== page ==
Caudal Approach to Laparoscopic Liver Resection—Conceptual Benefits for Repeated Multimodal Treatment for Hepatocellular Carcinoma and Extended Right Posterior Sectionectomy in the Left Lateral Position

Tomoyoshi Endo, Zenichi Morise, Hidetoshi Katsuno, Kenji Kikuchi, Kazuhiro Matsuo, Yukio Asano, Akihiko Horiguchi

Research output: Contribution to journalArticlepeer-review

Abstract

We had reported the novel concept of “caudal approach in laparoscopic liver resection” in 2013. In the first report, the caudal approach of laparoscopic transection–first posterior sectionectomy without prior mobilization of the liver in the left lateral position was described. Thereafter, 10 complex laparoscopic extended posterior sectionectomies with combined resection of the right hepatic vein or diaphragm were performed using the same approach. In the present study, the short-term outcomes of these cases and 42 cases of laparoscopic sectionectomies or hemi-hepatectomies (excluding left lateral sectionectomy) were compared. There was no statistically significant difference between the groups in terms of patients’ backgrounds, diseases for resection, preoperative liver function, tumor number and size, as well as outcomes, operation time, intraoperative blood loss, morbidity, conversion to laparotomy, and post-operative hospital stay. Even complex laparoscopic extended posterior sectionectomy was safely performed using this procedure. This approach has the technical benefits of acquiring a well-opened transection plane between the resected liver fixed to the retroperitoneum and the residual liver sinking to the left with the force of gravity during parenchymal transection, and less bleeding from the right hepatic vein due to its higher position than the inferior vena cava. Furthermore, it has an oncological benefit similar to that of the anterior approach in open liver resection, even in posterior sectionectomy. The detailed procedure and general conceptual benefits of the caudal approach to laparoscopic liver resection for repeated multimodal treatment for hepatocellular carcinoma are described.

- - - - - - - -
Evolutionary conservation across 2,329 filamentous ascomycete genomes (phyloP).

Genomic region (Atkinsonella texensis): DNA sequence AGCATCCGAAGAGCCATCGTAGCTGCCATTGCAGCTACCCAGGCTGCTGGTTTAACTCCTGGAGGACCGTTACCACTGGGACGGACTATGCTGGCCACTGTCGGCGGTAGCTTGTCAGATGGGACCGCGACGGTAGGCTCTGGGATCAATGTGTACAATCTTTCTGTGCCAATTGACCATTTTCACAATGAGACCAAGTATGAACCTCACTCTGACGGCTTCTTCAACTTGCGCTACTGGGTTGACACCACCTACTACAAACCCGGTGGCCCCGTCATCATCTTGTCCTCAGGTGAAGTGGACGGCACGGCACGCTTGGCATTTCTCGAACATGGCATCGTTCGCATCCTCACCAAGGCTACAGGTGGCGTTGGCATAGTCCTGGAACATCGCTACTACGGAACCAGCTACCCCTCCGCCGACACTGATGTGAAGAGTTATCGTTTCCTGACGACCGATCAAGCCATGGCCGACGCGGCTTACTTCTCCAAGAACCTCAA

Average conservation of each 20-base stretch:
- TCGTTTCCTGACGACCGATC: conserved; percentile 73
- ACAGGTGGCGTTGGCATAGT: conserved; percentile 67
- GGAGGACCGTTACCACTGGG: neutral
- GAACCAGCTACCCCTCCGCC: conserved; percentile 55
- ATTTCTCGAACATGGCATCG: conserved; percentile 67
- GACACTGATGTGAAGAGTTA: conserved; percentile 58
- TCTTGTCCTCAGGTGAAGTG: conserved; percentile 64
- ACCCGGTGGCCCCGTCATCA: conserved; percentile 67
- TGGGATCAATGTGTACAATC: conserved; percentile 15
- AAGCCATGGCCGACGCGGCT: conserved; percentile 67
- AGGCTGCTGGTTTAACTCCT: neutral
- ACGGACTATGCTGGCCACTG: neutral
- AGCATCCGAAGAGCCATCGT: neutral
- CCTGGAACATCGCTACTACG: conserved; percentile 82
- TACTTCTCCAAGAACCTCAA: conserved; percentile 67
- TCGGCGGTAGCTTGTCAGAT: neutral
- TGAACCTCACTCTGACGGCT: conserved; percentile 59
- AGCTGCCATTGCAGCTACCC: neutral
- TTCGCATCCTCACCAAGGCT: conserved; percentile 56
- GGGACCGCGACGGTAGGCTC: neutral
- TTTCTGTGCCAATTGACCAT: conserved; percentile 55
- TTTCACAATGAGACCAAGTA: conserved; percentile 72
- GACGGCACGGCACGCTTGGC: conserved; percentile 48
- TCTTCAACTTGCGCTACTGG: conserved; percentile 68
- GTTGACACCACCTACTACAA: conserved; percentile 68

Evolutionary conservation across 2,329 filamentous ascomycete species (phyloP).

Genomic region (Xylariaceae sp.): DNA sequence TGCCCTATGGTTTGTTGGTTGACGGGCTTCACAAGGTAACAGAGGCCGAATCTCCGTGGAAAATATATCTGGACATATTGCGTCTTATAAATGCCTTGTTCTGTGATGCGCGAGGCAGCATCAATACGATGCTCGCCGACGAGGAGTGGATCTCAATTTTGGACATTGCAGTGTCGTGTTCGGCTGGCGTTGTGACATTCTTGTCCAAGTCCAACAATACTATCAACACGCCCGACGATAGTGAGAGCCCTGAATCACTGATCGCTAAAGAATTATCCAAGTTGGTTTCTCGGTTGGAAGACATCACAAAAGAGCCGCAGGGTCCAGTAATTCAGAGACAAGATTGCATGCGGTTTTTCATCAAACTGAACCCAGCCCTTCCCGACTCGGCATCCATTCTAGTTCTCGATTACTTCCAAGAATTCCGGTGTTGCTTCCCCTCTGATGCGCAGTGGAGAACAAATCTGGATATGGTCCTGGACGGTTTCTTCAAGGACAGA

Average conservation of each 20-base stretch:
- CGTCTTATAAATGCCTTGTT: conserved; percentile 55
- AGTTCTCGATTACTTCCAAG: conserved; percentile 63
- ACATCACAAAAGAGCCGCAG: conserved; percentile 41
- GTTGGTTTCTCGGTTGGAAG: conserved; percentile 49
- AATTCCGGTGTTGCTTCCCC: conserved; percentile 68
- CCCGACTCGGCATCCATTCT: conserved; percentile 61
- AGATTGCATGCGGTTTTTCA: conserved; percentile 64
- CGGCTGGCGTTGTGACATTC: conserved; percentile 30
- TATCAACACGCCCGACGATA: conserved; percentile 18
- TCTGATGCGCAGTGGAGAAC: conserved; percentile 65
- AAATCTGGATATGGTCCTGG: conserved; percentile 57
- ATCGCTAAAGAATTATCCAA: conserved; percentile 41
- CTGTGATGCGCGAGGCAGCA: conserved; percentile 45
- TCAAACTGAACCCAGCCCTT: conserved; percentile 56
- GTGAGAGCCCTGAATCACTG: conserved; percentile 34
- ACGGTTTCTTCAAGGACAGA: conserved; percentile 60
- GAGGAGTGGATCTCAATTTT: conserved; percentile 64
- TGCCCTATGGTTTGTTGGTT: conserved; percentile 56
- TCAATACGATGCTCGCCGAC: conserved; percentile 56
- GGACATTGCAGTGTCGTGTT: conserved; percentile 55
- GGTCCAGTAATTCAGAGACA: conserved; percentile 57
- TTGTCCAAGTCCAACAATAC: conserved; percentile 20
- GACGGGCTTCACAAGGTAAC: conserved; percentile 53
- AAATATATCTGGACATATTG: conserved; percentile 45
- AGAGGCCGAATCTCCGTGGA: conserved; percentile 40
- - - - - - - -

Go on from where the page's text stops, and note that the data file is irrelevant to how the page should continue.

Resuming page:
Original languageEnglish
Article number950283
JournalFrontiers in Oncology
Volume12
DOIs
Publication statusPublished - 11-07-2022

All Science Journal Classification (ASJC) codes

  • Oncology
  • Cancer Research

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